The Midrash (Bereishis Rabbah 20:2) notes that Hashem asked Adam why he ate the fruit, and he answered it was because Chavah told him it was good, and he succumbed. He then asked Chavah why she ate, and she said it's because she listened to the snake. Without letting the snake defend itself, Hashem cursed the snake. Why? Because the snake could have gotten off the hook by claiming "divrei haRav v'divrei hatalmid, divrei mi shom'in" - you, Chavah, should have listened to Hashem, not me. I had no role in your sin; you succumbed to your own Yetzer Hara. It's all your fault.
Now, the snake's not wrong. Divrei HaRav is a valid claim. So why didn't Hashem let the snake defend itself?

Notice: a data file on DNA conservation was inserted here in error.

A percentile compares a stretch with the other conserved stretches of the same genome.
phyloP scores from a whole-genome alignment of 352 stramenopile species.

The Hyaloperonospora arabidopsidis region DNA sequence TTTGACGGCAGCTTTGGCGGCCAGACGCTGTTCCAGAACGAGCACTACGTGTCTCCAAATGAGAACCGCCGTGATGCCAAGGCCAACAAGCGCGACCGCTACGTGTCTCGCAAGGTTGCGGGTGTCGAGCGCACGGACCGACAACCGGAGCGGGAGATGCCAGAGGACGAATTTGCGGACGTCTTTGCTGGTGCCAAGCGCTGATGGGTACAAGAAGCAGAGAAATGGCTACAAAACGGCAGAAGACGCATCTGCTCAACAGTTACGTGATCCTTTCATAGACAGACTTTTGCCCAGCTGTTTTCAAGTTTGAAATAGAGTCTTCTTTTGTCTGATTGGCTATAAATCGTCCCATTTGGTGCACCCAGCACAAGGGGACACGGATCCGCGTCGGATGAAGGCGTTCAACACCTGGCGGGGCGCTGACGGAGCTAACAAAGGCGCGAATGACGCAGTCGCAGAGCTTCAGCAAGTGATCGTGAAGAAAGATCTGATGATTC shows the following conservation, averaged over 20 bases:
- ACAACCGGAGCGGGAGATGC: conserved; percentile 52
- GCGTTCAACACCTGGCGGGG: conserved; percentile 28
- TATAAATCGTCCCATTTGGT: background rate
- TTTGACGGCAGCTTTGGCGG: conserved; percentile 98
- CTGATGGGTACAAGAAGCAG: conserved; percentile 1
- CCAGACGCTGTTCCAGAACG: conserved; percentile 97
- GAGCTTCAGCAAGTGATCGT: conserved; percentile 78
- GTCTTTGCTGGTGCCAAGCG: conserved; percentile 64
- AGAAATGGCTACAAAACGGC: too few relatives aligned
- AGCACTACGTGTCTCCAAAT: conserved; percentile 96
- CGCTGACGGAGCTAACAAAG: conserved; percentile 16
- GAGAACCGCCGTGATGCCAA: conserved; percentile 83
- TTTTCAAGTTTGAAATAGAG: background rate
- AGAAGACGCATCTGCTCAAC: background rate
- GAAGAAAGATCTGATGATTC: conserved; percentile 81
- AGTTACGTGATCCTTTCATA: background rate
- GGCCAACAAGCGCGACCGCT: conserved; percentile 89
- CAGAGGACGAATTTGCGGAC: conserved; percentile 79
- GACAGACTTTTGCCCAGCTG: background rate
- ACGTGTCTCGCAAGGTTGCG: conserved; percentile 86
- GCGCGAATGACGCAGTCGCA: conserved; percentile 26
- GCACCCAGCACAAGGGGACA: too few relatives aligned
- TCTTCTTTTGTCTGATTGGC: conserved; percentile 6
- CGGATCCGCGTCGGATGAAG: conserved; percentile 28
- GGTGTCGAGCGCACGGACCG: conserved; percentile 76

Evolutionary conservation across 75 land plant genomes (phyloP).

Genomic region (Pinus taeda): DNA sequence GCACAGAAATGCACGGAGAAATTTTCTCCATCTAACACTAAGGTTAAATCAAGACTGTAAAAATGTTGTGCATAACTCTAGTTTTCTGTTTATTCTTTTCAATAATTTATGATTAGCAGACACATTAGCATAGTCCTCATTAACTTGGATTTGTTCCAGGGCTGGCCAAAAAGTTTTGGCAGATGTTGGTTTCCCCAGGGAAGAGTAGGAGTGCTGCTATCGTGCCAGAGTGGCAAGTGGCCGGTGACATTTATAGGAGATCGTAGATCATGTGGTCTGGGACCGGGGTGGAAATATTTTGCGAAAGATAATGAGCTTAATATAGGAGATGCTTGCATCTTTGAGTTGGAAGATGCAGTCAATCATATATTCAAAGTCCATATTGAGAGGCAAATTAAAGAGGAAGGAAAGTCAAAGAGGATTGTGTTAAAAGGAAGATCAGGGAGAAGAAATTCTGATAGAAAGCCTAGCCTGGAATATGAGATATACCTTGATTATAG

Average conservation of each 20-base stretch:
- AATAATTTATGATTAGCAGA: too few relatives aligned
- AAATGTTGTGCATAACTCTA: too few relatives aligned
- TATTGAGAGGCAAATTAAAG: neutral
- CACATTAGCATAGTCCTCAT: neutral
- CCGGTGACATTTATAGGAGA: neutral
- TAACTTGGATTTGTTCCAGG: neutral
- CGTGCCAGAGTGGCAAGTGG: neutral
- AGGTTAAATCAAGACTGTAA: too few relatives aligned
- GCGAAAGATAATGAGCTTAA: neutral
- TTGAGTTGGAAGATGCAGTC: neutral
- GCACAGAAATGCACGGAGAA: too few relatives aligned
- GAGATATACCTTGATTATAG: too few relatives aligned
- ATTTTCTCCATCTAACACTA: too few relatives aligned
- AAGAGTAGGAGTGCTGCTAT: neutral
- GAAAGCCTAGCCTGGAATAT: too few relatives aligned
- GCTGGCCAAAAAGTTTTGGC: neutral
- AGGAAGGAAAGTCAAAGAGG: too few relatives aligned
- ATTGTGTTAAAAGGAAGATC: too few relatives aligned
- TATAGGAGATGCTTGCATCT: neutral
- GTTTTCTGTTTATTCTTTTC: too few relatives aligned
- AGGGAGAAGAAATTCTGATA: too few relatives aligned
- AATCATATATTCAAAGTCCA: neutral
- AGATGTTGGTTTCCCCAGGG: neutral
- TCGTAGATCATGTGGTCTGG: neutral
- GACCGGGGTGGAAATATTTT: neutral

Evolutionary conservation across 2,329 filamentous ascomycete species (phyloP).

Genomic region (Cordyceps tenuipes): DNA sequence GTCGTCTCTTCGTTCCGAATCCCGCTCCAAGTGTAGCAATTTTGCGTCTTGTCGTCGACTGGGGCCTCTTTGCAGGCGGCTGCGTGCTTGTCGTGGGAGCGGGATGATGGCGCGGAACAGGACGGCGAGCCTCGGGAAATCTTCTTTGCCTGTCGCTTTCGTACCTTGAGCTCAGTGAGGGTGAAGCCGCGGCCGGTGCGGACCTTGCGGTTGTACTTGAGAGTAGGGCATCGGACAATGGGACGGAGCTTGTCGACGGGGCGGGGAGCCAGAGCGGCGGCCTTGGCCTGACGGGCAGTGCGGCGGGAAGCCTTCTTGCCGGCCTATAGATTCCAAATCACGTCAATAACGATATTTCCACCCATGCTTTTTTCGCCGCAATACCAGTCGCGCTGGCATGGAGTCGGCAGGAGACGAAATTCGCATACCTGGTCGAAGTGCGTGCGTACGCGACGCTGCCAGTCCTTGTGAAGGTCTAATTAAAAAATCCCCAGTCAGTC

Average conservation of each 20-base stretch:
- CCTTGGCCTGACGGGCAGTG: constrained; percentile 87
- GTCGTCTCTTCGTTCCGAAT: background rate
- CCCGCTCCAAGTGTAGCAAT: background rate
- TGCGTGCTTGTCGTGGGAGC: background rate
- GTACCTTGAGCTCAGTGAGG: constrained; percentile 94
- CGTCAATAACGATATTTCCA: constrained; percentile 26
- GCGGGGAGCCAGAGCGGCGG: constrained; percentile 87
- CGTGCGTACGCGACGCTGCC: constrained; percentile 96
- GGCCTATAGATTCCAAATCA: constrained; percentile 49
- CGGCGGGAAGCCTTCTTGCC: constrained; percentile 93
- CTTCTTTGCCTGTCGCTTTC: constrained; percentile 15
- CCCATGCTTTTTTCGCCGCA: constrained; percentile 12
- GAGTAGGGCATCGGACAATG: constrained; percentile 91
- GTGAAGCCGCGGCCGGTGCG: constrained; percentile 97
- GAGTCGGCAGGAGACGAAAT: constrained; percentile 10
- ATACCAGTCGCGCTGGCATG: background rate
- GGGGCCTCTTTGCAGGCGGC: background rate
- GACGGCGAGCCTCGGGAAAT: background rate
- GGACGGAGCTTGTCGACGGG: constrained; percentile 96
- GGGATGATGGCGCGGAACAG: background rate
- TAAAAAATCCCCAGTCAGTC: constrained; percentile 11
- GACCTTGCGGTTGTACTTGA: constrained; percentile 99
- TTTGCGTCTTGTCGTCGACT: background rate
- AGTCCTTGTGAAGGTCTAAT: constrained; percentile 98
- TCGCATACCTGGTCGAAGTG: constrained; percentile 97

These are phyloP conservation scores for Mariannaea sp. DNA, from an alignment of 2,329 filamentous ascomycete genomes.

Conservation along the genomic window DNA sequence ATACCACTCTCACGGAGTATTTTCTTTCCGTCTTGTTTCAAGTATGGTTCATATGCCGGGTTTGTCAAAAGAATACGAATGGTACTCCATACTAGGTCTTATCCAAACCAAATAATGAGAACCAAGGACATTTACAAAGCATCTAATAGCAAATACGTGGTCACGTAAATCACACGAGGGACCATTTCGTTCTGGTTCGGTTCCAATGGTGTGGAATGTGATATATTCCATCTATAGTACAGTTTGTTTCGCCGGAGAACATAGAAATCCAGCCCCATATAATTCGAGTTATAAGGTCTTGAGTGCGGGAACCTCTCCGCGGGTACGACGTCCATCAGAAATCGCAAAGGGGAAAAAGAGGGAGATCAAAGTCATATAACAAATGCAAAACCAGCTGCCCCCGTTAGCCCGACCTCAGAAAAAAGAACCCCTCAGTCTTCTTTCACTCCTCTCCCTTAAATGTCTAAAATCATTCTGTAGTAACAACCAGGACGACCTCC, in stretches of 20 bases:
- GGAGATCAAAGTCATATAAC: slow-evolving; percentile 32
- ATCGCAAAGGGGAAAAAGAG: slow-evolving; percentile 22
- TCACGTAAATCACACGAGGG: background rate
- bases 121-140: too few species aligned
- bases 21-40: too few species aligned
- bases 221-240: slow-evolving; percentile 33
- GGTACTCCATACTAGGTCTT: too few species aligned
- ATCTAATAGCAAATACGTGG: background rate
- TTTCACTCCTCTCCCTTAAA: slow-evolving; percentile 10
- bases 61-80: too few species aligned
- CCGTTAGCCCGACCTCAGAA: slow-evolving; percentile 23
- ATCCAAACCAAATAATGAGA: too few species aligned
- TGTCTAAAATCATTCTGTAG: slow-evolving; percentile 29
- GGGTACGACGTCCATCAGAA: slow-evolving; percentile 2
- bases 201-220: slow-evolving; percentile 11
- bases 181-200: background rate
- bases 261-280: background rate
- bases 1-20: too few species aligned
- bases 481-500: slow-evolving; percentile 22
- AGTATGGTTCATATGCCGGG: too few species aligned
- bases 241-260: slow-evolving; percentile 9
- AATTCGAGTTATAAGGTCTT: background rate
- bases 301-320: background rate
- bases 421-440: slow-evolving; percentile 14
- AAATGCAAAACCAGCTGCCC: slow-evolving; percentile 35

עם אדם נשא ונתן, עם חוה נשא ונתן, ועם נחש לא נשא ונתן?! אלא, אמר הקב"ה: נחש זה רשע בעל תשובות, ואם אומר אני לו, עכשיו הוא אומר לי: אתה צוית אותם ואני צויתי אותם, מפני מה הניחו צוייך והלכו להם אחר צוויי?! אלא, קפץ עליו ופסקו ויאמר ה׳ אל הנחש וגו
With Adam He discussed, and with Chavah He discussed, but with the snake He did not discuss?! Rather, Hashem said, "This snake is wicked and is a master of responses. If I talk to him, he'll answer, "You commanded them and I commanded them. Why should they put aside your commandment and go after mine?!" Rather, Hashem cut Him off and said...
As Fred pointed out, the Gemara in Sanhedrin 29a, when discussing this point, says that the reason Hashem didnt talk with the snake isn't because he didn't let the snake talk, but because the snake didn't feel like it. The Midrash, however, clearly says that the reason Hashem didn't let the snake talk is because of the above reason. So, problem #2: Why didn't the Midrash and Gemara give the same explanation?